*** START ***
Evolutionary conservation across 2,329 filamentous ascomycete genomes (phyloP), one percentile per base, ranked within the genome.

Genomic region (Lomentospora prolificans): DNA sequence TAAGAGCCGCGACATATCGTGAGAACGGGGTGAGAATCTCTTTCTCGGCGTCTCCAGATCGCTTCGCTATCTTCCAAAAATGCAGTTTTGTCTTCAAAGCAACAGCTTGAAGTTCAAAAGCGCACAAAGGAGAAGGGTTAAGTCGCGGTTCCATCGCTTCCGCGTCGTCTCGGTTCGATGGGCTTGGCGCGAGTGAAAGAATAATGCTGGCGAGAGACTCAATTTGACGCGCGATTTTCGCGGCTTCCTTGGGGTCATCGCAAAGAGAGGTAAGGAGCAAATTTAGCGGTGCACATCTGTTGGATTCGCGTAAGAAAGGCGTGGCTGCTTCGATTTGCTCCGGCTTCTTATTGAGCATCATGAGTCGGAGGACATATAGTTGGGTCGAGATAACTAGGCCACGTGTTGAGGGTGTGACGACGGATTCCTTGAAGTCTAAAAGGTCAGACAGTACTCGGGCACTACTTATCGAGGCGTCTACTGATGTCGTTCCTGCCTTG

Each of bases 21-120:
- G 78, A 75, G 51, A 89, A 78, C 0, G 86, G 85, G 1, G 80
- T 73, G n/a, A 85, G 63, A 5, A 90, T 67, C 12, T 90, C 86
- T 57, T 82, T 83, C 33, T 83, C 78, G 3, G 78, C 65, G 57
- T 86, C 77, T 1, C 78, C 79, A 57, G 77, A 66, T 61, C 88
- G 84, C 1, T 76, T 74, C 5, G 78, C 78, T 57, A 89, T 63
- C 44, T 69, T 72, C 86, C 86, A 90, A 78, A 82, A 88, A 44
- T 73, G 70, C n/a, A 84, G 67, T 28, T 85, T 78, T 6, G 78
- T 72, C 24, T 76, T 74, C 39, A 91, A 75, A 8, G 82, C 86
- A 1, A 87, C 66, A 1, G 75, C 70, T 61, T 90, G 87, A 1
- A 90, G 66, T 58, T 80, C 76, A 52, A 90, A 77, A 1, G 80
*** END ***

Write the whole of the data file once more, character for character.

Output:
Evolutionary conservation across 2,329 filamentous ascomycete genomes (phyloP), one percentile per base, ranked within the genome.

Genomic region (Lomentospora prolificans): DNA sequence TAAGAGCCGCGACATATCGTGAGAACGGGGTGAGAATCTCTTTCTCGGCGTCTCCAGATCGCTTCGCTATCTTCCAAAAATGCAGTTTTGTCTTCAAAGCAACAGCTTGAAGTTCAAAAGCGCACAAAGGAGAAGGGTTAAGTCGCGGTTCCATCGCTTCCGCGTCGTCTCGGTTCGATGGGCTTGGCGCGAGTGAAAGAATAATGCTGGCGAGAGACTCAATTTGACGCGCGATTTTCGCGGCTTCCTTGGGGTCATCGCAAAGAGAGGTAAGGAGCAAATTTAGCGGTGCACATCTGTTGGATTCGCGTAAGAAAGGCGTGGCTGCTTCGATTTGCTCCGGCTTCTTATTGAGCATCATGAGTCGGAGGACATATAGTTGGGTCGAGATAACTAGGCCACGTGTTGAGGGTGTGACGACGGATTCCTTGAAGTCTAAAAGGTCAGACAGTACTCGGGCACTACTTATCGAGGCGTCTACTGATGTCGTTCCTGCCTTG

Each of bases 21-120:
- G 78, A 75, G 51, A 89, A 78, C 0, G 86, G 85, G 1, G 80
- T 73, G n/a, A 85, G 63, A 5, A 90, T 67, C 12, T 90, C 86
- T 57, T 82, T 83, C 33, T 83, C 78, G 3, G 78, C 65, G 57
- T 86, C 77, T 1, C 78, C 79, A 57, G 77, A 66, T 61, C 88
- G 84, C 1, T 76, T 74, C 5, G 78, C 78, T 57, A 89, T 63
- C 44, T 69, T 72, C 86, C 86, A 90, A 78, A 82, A 88, A 44
- T 73, G 70, C n/a, A 84, G 67, T 28, T 85, T 78, T 6, G 78
- T 72, C 24, T 76, T 74, C 39, A 91, A 75, A 8, G 82, C 86
- A 1, A 87, C 66, A 1, G 75, C 70, T 61, T 90, G 87, A 1
- A 90, G 66, T 58, T 80, C 76, A 52, A 90, A 77, A 1, G 80